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Friday, December 18, 2020

Christmas With the Gospels -- John

 As we wait for Christmas, I thought I’d take four weeks here to take a wide-angle look at each of the Gospels, the four stories of Jesus’ life from the New Testament. This week we’ll get into John. (You can read my take on Mark here. Matthew is here. Luke is here.)


     As similar as Matthew, Mark, and Luke are, John is at least that different. He has a temple cleansing, but it’s at that beginning of his Gospel and not in the last week of Jesus’ life. (Was there only one cleansing, that John moves for his own reasons — or Matthew, Mark, and Luke all move for their own? Or were there two?) Was Jesus crucified on the Day of Preparation for the Passover — Friday — as John says? Or on Thursday of Passion week, as the other evangelists indicate? John — along with Mark — doesn’t include a nativity story. Jesus is the preexistent Word that was with God and was God “in the beginning” (1:1-2). He was the agent of creation (1:3) and is still the source of light and life for human beings (1:4-5). Jesus’ existence is explained by saying this Word was “made flesh and lived among us,” allowing us to see his glory (1:14). Jesus’ mother is only mentioned three times, and never by name. John alone, however, includes the story of Jesus providing for his mother’s care while on the cross (19:25-27). John contains no parables, no account of the institution of the Lord’s Supper (replacing it with the washing of the apostles’ feet), and no references to the Kingdom of God.
     John has organized his Gospel, it seems, around seven signs and seven “I am” discourses. “Sign” is the     word used in John’s gospel for Jesus’ miracles. Interestingly, in the other Gospels Jesus refuses to give his opponents a sign (Mt. 12:38-39, 16:1-5; Mk 8:11-12; Lk 11:16, 29-30). He warns the disciples that many pretenders will do “signs” to deceive the faithful, but that the “sign of the Son of Man” will not be apparent until his “coming on the clouds of heaven, with power and great glory” (24:3, 24, 30). Luke has a slightly friendlier view of signs; he uses the word to refer to Jesus being laid in a manger and wrapped in cloths at his birth (Lk 2:12), while Simeon tells Mary that he will be a “sign that will be spoken against” (Lk 2:34).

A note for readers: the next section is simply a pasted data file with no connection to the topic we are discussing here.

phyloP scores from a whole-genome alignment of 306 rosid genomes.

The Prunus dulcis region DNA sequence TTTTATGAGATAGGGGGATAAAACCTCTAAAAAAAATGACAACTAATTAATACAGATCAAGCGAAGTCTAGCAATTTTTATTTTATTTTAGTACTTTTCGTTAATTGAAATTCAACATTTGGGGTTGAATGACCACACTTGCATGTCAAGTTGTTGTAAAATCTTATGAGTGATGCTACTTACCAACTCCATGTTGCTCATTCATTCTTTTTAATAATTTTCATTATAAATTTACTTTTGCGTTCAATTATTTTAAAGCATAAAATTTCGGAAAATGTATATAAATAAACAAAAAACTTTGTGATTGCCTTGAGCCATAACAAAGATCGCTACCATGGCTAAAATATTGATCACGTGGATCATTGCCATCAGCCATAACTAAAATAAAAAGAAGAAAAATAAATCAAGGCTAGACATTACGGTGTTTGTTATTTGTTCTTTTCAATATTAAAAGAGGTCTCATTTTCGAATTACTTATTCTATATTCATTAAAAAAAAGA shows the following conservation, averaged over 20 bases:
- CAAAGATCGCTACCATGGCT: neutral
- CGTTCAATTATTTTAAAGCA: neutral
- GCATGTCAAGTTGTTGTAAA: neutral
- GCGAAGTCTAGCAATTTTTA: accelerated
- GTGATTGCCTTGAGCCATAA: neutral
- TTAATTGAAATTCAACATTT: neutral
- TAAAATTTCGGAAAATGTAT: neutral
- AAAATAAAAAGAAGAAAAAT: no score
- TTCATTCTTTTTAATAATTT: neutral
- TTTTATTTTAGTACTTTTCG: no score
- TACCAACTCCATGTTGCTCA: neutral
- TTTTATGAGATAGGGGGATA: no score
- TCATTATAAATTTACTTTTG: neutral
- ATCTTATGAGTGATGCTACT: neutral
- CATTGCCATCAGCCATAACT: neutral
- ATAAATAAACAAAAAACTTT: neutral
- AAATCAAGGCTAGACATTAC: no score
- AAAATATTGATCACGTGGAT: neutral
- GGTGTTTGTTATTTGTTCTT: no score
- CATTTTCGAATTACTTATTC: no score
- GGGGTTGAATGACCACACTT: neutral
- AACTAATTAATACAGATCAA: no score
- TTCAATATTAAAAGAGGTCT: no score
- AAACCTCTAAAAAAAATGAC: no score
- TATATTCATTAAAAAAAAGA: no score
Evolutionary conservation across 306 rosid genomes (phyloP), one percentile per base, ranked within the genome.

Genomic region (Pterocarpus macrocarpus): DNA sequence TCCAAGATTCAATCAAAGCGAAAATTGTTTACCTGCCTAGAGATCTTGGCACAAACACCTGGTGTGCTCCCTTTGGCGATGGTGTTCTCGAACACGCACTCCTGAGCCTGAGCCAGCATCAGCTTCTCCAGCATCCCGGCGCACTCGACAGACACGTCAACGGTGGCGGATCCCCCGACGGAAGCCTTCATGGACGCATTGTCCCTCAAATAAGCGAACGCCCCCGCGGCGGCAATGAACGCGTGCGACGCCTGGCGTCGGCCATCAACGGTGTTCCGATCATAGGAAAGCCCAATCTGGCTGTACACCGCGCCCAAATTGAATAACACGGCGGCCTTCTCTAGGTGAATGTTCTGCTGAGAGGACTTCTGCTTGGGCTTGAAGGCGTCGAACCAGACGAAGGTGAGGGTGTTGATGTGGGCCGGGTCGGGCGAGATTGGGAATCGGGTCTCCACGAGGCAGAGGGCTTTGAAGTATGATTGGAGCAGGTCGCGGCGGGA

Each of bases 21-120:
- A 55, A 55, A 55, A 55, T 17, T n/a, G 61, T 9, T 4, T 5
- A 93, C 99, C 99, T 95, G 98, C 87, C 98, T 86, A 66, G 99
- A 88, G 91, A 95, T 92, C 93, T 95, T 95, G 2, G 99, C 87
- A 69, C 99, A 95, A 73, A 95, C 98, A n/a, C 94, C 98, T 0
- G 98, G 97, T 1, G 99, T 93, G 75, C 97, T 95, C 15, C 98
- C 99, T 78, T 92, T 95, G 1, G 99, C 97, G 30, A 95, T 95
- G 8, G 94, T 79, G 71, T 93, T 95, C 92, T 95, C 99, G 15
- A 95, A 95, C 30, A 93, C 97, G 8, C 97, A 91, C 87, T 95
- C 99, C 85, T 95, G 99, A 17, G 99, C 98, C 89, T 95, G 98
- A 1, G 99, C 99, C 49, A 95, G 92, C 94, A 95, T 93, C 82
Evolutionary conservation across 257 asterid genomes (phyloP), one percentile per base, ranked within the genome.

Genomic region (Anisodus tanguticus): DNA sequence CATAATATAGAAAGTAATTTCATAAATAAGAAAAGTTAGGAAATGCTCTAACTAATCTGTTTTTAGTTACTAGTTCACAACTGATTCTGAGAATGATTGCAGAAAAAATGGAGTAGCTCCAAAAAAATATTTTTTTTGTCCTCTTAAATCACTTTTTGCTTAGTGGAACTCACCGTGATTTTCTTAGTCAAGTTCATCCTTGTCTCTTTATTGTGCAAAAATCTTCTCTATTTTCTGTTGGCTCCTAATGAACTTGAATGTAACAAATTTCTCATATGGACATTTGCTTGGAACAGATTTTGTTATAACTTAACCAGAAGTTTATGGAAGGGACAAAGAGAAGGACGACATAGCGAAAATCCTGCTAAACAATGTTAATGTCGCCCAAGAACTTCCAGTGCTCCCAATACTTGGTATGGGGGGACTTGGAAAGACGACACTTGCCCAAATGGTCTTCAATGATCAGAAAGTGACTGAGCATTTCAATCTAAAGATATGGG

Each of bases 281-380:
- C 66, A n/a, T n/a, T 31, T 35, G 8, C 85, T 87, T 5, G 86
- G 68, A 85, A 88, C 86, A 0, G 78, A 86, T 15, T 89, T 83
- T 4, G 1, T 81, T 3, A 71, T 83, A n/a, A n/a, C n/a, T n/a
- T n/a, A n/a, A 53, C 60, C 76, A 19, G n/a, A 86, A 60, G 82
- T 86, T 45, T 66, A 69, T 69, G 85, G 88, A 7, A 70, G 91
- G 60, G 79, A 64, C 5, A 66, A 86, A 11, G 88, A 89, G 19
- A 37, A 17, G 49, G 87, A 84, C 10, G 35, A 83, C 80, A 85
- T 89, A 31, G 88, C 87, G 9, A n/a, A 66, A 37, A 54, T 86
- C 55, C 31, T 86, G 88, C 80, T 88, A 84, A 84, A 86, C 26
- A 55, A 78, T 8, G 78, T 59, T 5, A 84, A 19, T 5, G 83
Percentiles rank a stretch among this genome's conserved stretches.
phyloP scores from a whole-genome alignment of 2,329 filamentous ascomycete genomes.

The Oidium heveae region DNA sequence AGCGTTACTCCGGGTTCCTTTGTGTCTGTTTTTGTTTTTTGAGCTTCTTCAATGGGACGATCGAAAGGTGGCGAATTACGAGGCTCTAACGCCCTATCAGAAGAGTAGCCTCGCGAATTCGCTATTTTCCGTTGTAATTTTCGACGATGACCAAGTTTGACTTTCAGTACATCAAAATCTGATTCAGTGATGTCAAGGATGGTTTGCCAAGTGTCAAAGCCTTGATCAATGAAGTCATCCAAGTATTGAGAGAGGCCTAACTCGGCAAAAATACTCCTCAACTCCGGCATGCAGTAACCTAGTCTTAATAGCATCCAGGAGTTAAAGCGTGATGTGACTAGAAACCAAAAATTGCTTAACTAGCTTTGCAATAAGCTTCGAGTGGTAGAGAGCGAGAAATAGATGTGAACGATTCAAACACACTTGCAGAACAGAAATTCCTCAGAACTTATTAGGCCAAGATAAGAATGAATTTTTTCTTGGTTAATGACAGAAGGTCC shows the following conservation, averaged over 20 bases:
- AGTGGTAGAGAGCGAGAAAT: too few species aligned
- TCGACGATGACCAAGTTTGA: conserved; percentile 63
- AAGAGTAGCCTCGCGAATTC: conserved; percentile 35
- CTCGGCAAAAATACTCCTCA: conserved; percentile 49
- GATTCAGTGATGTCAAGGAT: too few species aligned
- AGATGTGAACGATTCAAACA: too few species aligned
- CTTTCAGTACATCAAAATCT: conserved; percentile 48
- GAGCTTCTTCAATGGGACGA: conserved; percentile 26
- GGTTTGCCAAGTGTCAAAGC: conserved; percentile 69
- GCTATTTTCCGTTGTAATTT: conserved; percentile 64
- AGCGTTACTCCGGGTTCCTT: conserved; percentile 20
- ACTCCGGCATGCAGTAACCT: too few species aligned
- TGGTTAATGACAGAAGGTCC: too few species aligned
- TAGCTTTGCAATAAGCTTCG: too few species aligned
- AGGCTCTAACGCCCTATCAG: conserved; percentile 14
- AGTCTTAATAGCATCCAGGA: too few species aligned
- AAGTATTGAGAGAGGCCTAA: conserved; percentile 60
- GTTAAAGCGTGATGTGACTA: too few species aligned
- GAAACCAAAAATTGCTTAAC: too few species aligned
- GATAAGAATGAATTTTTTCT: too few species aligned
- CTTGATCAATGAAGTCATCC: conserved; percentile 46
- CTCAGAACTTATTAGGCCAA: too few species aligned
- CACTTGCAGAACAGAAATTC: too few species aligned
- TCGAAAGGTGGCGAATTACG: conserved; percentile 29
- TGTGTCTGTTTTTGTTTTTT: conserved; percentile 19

Unlike the other three Gospels, in which Jesus refuses to perform signs and those who ask to see them do so because they don’t believe, in John Jesus’ miracles are signs intended to provoke belief — and they do — though some also provoke opposition from the religious leaders. They point beyond themselves to the “glory” of Jesus (2:11). The signs are transforming water to wine at Cana (2:1-11), the healing of the royal official’s son at Capernaum (4:46-54), the healing of the disabled man at Bethesda (5:1-15), the feeding of the five thousand (6:1-13), walking on the water and stilling a storm (6:16-21), the healing of the blind man (9:1-38), and the raising of Lazarus (11:1-45). In healing the lame and blind, creating food and wine, and displaying power over the elements and even death itself, Jesus demonstrates his identity as “the Messiah, the Son of God” (20:30). 
     All of the “I Am” statements in some way relate to life. As the bread of life, he gives life to the world (6:35) and offers a promise that the person who comes to him will never be hungry and will live forever (6:51). As the light of the world, he gives to the one who believes the light of life — either the light shows the way to life or the light that is life (8:12). As the gate for the sheep and the good shepherd, he brings abundant life (10:10) and ensures that the sheep will live by laying down his life for them (10:11). As the resurrection and the life, he overcomes death for those who believe (11:25). As the way, the truth, and the life, he brings believers to his Father’s house, where they can live forever (14:1-7). As the true vine, disciples can only live flourishing, fruitful lives if they “remain in” him (15:1-4). Though John definitely distinguishes between Jesus and the Father, the “I Am” statements echo God’s self-identification in Exodus 3:14.